This years different for two of counts children as they enter Junior High and all that it entails. Numerous teachers and classes, lockers, big schools, tardy bells, study halls, D-halls. I tell my kids it’s that time in their life when their teachers take off their gloves, stop being baby sitters, and best friends, and start pounding them into shape with unrelenting lesson plans, homework, and projects that will no longer consist of crayons, yarn, or Popsicle sticks. Recess, has gone away to live on that farm with your favorite dog you thought was coming back. Gone are the days of having your own desks filled with half eaten, week old twenkies, and “love notes” made of paper corners torn off, scribbled on, and passed around class. Time to learn how to fold them fancy, “ask your mom”.
This week two of our kids toured the school, to find their classes. I sat them down and told them to make sure to count the doors between their classes and not to just goof around checking things out, but to pay attention. I remember getting lost the first few days of Junior High. It’s such a waste of the limited number of tardy’s each kid is freely allowed. I stressed the importance of deep sixing a couple tardy’s for those important things like carrying a chicks books to class, and or breaking up with a chick, cause sometimes, at that age, it takes more than five minutes (in junior high, love is a battlefield).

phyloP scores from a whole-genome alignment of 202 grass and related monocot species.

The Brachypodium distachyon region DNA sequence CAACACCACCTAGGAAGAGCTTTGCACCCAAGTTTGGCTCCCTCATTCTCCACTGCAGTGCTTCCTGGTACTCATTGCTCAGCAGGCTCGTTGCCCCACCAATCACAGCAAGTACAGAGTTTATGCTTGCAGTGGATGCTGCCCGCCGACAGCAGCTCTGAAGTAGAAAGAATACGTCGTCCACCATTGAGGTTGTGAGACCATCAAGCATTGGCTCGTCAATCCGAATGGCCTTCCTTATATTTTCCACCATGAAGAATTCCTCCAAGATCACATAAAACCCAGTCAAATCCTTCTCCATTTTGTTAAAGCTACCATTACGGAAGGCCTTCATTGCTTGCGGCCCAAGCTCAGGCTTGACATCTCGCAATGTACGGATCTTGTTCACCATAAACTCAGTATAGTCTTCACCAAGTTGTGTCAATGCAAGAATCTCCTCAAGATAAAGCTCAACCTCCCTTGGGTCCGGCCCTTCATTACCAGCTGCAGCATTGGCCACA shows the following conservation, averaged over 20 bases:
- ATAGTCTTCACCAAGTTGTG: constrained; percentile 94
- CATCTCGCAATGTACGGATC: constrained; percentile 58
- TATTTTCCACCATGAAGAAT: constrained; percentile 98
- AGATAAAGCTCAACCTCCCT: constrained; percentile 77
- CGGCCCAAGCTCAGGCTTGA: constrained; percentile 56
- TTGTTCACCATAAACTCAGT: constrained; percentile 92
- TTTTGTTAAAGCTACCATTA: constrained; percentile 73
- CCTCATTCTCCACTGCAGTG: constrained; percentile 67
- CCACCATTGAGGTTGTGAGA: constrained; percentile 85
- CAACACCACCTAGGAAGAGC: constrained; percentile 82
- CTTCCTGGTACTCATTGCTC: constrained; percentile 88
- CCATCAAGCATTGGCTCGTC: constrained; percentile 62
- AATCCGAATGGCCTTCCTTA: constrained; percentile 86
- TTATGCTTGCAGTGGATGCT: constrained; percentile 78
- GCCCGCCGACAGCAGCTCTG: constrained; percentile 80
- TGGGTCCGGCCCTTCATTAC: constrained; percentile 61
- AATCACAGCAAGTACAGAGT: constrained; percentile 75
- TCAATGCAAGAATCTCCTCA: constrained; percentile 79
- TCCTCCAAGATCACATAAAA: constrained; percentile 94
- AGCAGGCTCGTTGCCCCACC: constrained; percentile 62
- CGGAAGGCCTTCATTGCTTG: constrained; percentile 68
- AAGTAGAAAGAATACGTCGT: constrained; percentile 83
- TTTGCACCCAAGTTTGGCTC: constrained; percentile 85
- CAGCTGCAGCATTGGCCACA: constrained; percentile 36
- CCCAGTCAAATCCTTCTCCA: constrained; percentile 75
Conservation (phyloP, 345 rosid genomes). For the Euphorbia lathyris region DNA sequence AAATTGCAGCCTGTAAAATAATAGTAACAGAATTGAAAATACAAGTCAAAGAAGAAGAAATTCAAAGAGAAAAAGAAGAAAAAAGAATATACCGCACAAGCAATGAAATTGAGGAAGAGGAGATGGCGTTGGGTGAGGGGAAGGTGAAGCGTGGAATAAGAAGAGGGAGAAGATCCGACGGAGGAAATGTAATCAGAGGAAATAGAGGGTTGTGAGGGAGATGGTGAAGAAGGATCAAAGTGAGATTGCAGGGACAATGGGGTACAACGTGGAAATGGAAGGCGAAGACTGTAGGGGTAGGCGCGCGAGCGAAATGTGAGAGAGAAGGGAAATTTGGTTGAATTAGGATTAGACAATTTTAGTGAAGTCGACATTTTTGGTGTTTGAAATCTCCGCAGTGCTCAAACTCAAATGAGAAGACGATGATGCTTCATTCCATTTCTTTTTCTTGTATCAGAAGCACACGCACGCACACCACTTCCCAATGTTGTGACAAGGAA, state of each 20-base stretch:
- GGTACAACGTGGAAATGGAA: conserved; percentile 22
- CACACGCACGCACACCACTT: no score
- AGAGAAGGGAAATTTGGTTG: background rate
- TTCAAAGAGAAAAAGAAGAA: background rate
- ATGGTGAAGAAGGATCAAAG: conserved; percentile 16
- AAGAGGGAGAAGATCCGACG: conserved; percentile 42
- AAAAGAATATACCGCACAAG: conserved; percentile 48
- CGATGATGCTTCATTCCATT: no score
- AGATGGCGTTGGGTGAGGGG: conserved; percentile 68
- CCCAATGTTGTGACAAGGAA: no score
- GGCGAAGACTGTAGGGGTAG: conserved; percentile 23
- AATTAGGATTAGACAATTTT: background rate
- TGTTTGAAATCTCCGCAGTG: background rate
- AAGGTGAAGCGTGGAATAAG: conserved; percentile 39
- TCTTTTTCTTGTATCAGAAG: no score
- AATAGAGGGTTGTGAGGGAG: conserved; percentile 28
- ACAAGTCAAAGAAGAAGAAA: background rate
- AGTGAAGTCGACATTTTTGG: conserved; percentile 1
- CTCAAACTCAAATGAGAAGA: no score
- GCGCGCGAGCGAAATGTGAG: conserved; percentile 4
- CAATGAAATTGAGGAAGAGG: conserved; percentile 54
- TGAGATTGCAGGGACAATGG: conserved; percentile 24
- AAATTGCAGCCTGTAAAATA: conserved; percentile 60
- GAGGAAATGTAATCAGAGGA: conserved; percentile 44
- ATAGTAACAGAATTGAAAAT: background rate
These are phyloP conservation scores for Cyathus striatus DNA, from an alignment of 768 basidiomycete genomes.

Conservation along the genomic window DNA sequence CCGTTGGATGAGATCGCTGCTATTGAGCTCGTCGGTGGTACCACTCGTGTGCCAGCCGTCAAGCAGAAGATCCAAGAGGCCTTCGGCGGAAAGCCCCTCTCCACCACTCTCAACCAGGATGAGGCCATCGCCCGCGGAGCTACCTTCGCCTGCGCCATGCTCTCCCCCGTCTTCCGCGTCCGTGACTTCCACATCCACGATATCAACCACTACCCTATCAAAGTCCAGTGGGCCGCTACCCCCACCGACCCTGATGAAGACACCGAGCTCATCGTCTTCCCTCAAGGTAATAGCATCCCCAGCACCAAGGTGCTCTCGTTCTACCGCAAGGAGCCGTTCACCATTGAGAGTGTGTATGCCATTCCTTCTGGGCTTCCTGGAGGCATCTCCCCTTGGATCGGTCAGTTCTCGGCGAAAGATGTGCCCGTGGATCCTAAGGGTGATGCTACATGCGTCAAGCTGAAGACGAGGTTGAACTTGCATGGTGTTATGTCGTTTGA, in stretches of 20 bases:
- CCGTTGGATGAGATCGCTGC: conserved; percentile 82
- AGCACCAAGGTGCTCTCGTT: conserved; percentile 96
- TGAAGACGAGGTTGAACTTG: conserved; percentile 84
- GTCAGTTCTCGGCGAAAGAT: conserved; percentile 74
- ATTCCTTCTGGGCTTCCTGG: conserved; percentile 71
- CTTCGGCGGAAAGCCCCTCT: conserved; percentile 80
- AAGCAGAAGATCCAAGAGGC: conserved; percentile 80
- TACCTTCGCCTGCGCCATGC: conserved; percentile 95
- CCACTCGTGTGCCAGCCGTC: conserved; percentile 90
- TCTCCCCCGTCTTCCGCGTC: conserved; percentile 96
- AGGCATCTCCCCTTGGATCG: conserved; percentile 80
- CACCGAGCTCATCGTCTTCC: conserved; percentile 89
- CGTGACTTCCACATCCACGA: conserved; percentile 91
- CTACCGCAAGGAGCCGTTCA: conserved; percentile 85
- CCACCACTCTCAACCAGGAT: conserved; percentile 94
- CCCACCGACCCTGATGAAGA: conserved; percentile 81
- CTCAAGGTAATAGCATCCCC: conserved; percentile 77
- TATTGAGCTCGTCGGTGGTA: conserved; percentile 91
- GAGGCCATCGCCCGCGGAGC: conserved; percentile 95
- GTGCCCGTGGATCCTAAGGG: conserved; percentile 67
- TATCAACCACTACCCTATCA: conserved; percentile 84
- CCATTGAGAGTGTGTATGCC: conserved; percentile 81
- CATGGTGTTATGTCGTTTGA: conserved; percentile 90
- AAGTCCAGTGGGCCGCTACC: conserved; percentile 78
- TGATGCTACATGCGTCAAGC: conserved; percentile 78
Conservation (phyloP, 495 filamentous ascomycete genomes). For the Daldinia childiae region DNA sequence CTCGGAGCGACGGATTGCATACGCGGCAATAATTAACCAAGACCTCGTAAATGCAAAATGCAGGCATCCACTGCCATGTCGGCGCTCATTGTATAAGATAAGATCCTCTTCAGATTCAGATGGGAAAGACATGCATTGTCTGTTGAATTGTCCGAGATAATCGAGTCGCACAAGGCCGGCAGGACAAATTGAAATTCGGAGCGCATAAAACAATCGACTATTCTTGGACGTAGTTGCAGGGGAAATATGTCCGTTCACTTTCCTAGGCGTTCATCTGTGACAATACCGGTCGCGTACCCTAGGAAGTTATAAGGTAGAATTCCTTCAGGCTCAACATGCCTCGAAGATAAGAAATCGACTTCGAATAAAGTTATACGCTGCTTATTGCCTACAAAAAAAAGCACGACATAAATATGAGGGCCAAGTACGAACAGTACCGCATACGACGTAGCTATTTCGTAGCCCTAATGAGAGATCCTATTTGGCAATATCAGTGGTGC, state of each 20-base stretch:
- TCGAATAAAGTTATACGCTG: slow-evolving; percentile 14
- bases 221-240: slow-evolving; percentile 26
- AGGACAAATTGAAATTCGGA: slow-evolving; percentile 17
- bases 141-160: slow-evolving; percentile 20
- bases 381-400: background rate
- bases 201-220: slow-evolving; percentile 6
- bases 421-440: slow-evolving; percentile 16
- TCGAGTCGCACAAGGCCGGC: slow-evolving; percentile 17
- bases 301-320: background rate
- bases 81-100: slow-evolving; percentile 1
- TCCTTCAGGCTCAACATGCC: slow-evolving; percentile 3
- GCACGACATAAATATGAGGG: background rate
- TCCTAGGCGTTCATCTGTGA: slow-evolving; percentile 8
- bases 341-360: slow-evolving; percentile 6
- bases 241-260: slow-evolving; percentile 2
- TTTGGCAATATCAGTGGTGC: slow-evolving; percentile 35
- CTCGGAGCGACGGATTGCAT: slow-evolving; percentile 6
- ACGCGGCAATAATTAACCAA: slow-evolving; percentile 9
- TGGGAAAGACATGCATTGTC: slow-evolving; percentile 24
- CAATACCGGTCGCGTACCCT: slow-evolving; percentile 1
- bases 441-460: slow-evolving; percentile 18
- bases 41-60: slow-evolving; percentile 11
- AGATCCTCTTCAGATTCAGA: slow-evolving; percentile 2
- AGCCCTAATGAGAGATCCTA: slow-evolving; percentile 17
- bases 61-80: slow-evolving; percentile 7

The kids are excited. To be honest, Counts excited too. I’m excited for a different reason. For the past 6 years, every graduation I have been to (they have them yearly now in case you didn’t know), and every teachers meeting I’ve had to attend, I’m always stuck in some little person chair, trying to carry on a conversation with a grown adult teacher, that is sitting in the only adult chair the room has to offer. It’s awkwardly condescending. I look forward to sitting in regular sized chairs for all future meetings, and graduations.
Here’s a pic of me and SoHoS at one of our kids graduations sitting in little people chairs at a little person table. It was a room full of adults trying to just play it off like it wasn’t something awkward.